LeadCare II and PDXWildlife Partner
BILLERICA, MA and SICHUAN, CHINA– March 16, 2017 – Magellan Diagnostics, the maker of a point-of-care blood lead analyzer, has announced an agreement to provide its LeadCare® II testing system to PDXWildlife at the Bifengxia Panda Base in Sichuan, China, for the study of lead exposure in captive giant pandas.
Magellan Diagnostics’ LeadCare II blood lead testing system is the only FDA cleared, rapid and portable system capable of providing a quantitative blood lead result in just three minutes. Although LeadCare II is primarily used in thousands of primary care settings in the United States to help doctors diagnose lead exposure in children and pregnant women quickly and easily, it is also used for identifying elevated blood lead levels in wildlife.
Lead exposure is a global health threat to all living things. There are numerous sources of lead that threaten wildlife which include occupational sources such as mining, smelting battery manufacture/recycle and e-waste processing, lead-based paint on homes and other structures, and environmental pollutants such as coal burning power production.
60% of China’s energy comes from coal burning power plants. One of the byproducts of coal combustion is lead which can deposit onto surrounding surfaces up to several thousand miles away. With giant pandas predominantly housed near city centers, pollution reaches their enclosures and their major source of food, bamboo. As bamboo is harvested for food, these bears are potentially ingesting harmful levels of this toxic metal. Other sources of lead are present in waste incineration and potentially in the material used to construct and maintain the panda’s pens, including lead-based paint.
“The environment in which captive giant pandas predominantly live, gives rise to the need to further understand the levels of lead to which these beautiful bears are being exposed,” said Nathan Wintle, conservation biologist and director of PDXWildlife. “The more we understand the factors that are adversely affecting threatened and endangered species, the better suited we’ll be to assist in their recovery. Magellan’s donation of the LeadCare II test kits will help us better understand the effects that lead exposure might be having on the giant pandas around China’s urban centers.”
The potential harmful effects of lead exposure on giant pandas include organ and tissue damage, reproductive system damage, neurological damage, immune system suppression and, in extreme cases, paralysis and death.
“The majority of cases involving elevated blood lead levels are without symptoms. Testing is the only way to identify if vulnerable populations like the giant panda are being exposed to high levels of lead,” said Catherine Lufkin, marketing director at Magellan Diagnostics. “This study could help inform efforts toward the long-term survival of this incredible species. We are pleased to be part of it.”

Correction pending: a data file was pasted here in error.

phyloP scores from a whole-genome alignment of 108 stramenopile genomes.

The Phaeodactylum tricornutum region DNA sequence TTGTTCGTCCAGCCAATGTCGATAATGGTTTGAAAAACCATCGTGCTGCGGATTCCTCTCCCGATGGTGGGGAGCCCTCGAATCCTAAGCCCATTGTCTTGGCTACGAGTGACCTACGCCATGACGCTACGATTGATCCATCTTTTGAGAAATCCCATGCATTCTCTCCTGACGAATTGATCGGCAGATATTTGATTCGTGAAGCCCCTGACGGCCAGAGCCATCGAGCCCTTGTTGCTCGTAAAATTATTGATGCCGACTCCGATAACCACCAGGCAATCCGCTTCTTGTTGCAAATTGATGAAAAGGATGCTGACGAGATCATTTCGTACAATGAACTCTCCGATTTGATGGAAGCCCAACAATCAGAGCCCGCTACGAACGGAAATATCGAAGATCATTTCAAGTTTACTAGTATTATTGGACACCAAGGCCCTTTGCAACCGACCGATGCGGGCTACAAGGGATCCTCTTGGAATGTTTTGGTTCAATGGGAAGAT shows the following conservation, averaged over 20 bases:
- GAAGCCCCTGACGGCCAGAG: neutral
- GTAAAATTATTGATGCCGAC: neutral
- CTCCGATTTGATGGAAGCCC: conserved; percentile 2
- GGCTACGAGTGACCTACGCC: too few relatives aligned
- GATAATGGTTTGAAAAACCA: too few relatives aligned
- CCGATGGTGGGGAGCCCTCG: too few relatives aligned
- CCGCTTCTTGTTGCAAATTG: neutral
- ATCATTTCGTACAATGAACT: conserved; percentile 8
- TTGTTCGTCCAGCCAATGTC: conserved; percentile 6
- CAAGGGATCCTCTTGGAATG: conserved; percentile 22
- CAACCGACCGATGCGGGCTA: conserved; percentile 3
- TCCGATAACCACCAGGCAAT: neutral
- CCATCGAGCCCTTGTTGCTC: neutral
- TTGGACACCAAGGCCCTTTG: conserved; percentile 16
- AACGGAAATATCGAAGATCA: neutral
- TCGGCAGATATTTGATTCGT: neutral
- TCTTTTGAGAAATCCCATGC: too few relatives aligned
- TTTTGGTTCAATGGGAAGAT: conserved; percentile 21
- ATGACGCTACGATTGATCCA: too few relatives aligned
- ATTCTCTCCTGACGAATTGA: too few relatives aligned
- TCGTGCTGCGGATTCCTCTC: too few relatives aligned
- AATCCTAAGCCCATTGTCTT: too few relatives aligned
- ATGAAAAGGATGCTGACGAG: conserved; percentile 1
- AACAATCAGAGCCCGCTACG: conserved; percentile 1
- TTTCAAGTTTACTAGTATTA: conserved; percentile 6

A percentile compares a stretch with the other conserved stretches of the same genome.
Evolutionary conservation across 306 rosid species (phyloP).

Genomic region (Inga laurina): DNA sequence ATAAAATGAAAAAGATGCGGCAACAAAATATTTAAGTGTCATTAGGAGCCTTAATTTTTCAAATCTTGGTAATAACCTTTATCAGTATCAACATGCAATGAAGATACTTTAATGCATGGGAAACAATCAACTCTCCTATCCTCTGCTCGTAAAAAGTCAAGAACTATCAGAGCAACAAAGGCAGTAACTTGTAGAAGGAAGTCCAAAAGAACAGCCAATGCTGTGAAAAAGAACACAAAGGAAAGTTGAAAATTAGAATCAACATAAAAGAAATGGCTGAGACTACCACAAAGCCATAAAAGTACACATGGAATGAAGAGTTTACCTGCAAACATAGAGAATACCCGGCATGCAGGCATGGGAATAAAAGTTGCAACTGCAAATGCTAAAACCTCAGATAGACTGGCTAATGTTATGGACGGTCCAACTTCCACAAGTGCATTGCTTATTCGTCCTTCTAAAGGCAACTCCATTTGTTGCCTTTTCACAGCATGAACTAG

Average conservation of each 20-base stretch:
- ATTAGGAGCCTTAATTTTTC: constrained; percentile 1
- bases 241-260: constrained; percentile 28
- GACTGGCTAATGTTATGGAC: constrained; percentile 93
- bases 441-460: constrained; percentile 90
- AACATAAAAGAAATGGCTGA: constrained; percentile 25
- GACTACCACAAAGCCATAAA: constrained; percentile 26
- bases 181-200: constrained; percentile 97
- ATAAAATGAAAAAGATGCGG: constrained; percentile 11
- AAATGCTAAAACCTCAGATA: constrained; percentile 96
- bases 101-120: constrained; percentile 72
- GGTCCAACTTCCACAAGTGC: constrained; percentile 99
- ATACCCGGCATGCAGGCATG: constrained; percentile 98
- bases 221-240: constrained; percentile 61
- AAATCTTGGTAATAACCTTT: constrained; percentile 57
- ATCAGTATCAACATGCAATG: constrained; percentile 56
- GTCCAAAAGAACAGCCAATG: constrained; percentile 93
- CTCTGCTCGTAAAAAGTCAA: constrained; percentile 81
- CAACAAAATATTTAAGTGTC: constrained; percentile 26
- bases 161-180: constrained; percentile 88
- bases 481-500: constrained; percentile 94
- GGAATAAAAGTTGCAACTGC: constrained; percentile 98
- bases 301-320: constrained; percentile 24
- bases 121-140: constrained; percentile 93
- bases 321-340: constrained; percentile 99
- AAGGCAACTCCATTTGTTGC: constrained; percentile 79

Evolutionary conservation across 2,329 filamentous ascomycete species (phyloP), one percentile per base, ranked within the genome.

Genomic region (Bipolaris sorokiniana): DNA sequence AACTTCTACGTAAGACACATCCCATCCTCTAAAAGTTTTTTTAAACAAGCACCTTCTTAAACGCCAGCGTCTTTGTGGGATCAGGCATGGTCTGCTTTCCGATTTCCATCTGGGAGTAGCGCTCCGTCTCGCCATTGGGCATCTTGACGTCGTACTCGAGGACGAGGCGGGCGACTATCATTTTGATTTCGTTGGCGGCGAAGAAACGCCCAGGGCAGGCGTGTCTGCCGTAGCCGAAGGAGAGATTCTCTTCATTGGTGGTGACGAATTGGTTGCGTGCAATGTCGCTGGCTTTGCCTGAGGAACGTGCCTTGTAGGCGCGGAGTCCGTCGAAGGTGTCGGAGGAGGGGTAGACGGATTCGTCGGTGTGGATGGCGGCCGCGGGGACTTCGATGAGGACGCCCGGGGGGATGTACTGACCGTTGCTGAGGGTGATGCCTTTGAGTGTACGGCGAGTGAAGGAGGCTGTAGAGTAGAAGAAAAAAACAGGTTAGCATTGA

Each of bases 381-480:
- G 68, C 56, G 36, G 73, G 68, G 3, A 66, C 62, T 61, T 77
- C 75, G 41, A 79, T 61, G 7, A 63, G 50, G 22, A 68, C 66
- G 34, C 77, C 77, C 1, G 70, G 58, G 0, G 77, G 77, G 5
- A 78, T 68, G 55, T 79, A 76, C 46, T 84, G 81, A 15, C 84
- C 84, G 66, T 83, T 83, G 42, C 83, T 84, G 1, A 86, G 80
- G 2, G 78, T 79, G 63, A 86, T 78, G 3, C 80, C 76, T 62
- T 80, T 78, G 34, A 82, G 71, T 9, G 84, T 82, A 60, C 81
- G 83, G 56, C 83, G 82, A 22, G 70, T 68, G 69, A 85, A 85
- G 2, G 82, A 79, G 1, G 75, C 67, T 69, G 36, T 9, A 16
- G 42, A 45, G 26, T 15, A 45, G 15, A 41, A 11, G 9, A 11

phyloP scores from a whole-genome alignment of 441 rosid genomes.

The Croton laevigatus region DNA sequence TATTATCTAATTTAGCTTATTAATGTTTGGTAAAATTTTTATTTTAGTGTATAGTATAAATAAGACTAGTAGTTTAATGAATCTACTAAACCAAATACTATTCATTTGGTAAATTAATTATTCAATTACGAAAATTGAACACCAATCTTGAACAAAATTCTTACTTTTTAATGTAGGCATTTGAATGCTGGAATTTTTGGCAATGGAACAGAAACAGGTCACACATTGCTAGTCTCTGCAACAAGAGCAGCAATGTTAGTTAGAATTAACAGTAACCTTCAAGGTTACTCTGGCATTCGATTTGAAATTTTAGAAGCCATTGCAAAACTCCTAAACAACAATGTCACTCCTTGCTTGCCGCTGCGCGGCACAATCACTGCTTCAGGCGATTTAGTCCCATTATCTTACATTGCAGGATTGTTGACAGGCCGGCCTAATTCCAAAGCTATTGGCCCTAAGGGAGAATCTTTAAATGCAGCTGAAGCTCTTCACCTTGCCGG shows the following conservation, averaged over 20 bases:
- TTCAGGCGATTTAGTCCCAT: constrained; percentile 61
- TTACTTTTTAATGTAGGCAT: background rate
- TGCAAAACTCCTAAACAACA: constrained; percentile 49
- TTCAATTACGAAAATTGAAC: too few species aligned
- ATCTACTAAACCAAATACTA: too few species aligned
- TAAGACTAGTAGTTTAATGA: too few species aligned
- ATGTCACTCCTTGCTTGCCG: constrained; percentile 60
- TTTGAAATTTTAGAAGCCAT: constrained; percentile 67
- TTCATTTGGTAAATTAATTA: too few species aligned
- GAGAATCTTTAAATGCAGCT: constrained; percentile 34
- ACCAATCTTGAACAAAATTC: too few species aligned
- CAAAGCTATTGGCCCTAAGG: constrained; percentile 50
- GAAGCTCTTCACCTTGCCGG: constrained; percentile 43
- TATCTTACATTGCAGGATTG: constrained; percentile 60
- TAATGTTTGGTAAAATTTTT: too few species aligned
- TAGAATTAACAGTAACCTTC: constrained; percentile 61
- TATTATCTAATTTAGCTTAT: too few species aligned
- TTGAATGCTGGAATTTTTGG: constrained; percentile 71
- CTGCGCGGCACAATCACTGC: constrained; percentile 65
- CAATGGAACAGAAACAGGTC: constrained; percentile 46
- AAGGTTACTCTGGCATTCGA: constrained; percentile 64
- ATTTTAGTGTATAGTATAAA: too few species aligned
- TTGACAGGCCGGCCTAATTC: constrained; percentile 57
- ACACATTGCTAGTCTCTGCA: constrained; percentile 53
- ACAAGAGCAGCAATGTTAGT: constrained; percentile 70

The LeadCare II system is portable, allowing blood samples to be tested conveniently onsite through the spring breeding season. PDXWildlife expects to compile the results this summer and subsequently publish the results. Mr. Wintle added, “Since this will be the first-ever blood lead analysis study on giant pandas, we expect the scientific community to welcome it.”
About Magellan Diagnostics, Inc.
Magellan Diagnostics is a medical device company that provides point of care systems, clinical laboratory instruments, and analytical laboratory services focused on lead testing. Headquartered outside Boston in Billerica, Massachusetts, Magellan is dedicated to educating families, clinicians, policy makers, payers and communities about the permanent physical and mental health damage caused by lead exposure; and to offering high-quality, reliable products that help to quickly identify children and adults who are being exposed. For more information visit www.magellandx.com.
PDXWildlife is a 501(c)(3) non-profit that concentrates on using scientific research and advances to improve the conservation of imperiled species. Their research is centered on increasing the reproductive success and reintroduction of the Giant Panda in Sichuan, China, at panda breeding facilities such as Bifengxia and Gengda. They accomplish this through innovative and creative methods in captive breeding, habitat restoration, and by training the next generation of biologists in conservation biology. They hire and train 20 interns each year on projects that include behavioral, toxicology, and endocrinology studies. For more information, visit www.pdxwildlife.com.
Catherine Lufkin for Magellan Diagnostics
Nathan Wintle for PDXWildlife